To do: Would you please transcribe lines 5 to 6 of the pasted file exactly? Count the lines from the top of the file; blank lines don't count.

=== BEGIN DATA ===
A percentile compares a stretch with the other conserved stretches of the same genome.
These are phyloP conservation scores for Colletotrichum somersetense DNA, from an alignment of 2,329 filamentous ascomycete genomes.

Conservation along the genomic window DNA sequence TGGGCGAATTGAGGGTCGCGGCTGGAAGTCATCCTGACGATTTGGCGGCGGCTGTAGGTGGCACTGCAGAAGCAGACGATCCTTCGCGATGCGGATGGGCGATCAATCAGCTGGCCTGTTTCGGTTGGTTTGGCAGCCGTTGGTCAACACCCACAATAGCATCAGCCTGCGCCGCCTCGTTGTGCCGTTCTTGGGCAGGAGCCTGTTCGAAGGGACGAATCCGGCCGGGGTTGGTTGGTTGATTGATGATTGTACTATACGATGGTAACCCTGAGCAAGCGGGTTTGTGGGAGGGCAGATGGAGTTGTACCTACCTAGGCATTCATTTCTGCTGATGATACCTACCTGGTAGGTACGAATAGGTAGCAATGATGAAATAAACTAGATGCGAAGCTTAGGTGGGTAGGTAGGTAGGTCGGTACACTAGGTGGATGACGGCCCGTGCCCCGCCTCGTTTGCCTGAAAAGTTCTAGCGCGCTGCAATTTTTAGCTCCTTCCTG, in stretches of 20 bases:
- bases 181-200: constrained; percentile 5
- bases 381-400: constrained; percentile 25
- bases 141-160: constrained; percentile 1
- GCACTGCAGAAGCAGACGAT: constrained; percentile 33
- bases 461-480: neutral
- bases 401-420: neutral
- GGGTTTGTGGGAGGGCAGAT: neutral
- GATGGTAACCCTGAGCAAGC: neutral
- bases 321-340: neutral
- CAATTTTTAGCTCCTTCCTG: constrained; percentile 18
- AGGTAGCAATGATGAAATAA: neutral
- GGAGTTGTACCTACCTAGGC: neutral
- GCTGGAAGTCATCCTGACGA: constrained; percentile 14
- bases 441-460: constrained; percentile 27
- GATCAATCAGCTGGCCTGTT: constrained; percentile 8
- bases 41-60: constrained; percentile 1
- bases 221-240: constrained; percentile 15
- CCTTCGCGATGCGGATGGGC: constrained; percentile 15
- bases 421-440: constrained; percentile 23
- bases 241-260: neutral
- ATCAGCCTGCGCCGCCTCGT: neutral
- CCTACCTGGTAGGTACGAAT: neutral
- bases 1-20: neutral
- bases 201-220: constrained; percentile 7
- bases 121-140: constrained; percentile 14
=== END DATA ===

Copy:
- bases 381-400: constrained; percentile 25
- bases 141-160: constrained; percentile 1